I am running the Saws-All with the blade upside down. The Saws-All has a handle and most of the machine’s foot  is on the handle side of the machine. If you put the blade upside down, The blade is then closer to the top of the machine and there is a lot less machine beneath the blade. This allows you to get to a flatter angle to the work. It makes it easier to start a cut if you are cutting on the surface and also to cut straighter with the blade and machine aiming more in line in the direction you want to cut as you lay it down.  If in normal, the saw has to be mostly perpendicular.
On these corners, I am cutting straight up and down, but I found that if I follow the line with the crack caused by the two halves of the machine’s casing, the blade does a pretty good job of following on the line you are cutting.   Since all I am after is to make the corners small enough to spin in the lathe, If I am even near the line, I am good. Since the boards are eleven inch in diameter, I have a whole half inch extra space to work with on any corner.

About the time I was finished with my rounding of the six blanks, It dawned on me I have two possible ways of removing the step in the surface of the wood so I could turn it with that side against the chuck of the lathe. One way is to run it through the surface planer. The problem with that is that it is buried near the back of Mom’s garage. 
Then I realized I could mount the work on the lathe, round the edge, true the surface with my tools, then I can easily flip it around for the surface I am after. 

With this board, the pith of the tree runs through the center of the board at one end and rises to just above the surface at the other end. With the pith inside the wood, I will likely get an oval pattern when I turn them whichever side I choose as the top. I will get normal patterns where the pith rises above the wood. I expect rather interesting patterns out of these boards. Some surfaces have some cracks in it. It will be interesting how the wood will react as I remove the surface. I will plan to remove wood to eliminate the worst of the crack when possible.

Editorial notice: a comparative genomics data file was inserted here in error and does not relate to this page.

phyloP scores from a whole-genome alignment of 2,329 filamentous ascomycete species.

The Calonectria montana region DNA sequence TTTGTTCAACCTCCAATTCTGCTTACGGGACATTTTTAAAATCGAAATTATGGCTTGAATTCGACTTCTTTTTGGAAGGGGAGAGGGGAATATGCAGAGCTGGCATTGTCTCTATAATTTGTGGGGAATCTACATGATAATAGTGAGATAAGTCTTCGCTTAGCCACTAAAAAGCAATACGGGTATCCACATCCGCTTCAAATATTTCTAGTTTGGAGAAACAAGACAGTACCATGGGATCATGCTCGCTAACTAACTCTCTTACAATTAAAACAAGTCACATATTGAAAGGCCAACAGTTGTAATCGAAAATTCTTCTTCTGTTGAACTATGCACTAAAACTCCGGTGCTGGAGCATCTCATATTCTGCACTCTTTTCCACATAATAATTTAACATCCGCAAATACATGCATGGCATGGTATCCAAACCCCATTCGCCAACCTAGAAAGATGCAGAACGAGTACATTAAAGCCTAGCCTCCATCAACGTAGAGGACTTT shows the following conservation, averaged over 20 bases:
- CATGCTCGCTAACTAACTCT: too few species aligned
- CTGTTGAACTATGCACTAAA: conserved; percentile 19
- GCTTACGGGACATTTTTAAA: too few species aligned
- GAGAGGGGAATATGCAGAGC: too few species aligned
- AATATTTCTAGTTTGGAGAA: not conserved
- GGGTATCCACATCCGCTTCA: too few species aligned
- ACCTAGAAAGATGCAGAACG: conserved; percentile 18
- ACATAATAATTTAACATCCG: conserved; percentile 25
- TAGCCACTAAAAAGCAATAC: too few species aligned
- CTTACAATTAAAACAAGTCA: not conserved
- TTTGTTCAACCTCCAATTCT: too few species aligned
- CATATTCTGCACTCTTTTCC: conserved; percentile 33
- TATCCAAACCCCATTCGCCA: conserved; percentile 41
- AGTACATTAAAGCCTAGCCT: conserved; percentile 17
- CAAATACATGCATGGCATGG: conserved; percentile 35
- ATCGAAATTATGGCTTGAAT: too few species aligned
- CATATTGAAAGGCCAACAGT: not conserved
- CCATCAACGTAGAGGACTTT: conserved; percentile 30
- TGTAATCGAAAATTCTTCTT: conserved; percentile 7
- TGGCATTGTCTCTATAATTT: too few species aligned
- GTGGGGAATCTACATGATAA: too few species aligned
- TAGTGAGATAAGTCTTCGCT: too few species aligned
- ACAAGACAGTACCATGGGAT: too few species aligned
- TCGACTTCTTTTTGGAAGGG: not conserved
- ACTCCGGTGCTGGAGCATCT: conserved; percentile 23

I was surprised there was no weather on us, in spite the towers all around. I finally cleaned up and headed inside, to rest with my feet up. I really needed it.

While I went to Mom’s on Sunday, I did nothing other than cutting off one corner of a blank. Because of the high humidity, I decided that sitting in the shade and talking and nothing productive was more interesting than accomplishing anything.
I am staying home on Monday the fourth, and have some projects around the house to do so nothing worth mentioning will happen then. I might look out the window and watch some fireworks, or go to be extra early. I will have to see.
Next weekend, I hope to do some turning. I figure I will make another platter or two. If the weather is kind of questionable, I might leave the lathe under the awning and finish some of the platters I already made. I had picked up some finishing disks (sandpaper disks and a holder) that I can use in the drill. When you hold a sandpaper to a spinning piece of work, it will leave long scratches. One usually moves the sandpaper side to side real fast to even the worst scratches out.
With the plate spinning and the sanding disk spinning, the swirls of the sandpaper gets blended in, Some are going up, some going down, some going left and some going right and some on angles. They even out until they are unnoticed. Some of the platters I have made so far need some extra cutting to clean them up and get them right, before I even consider sanding. One does not want a whole pile of sawdust under the awning as cutting a whole disk would create. That sawdust gets beneath everything and one has to move other equipment out to get to it. this light type of work won’t create a lot of sawdust. 

I will have to see what I do next weekend.


one side of the 2"x12"x 10'-0" board

The other side of the 2"x12"x 10'-0" board

showing the curf caused by the second pass of the saw blade

front view of the Rapunzel doll

side view showing long hair

rear view

showing her ceramic feet

the interesting knot pattern in the wood

the back side of the knot pattern

a couple other knots on some board

the squares of the wood.

the interesting patterns in the wood I have collected
The round one looks like the grey alien
The upper square has a rabbit drawn on it.
the lower square is the new board. It has possibilities.

No comments: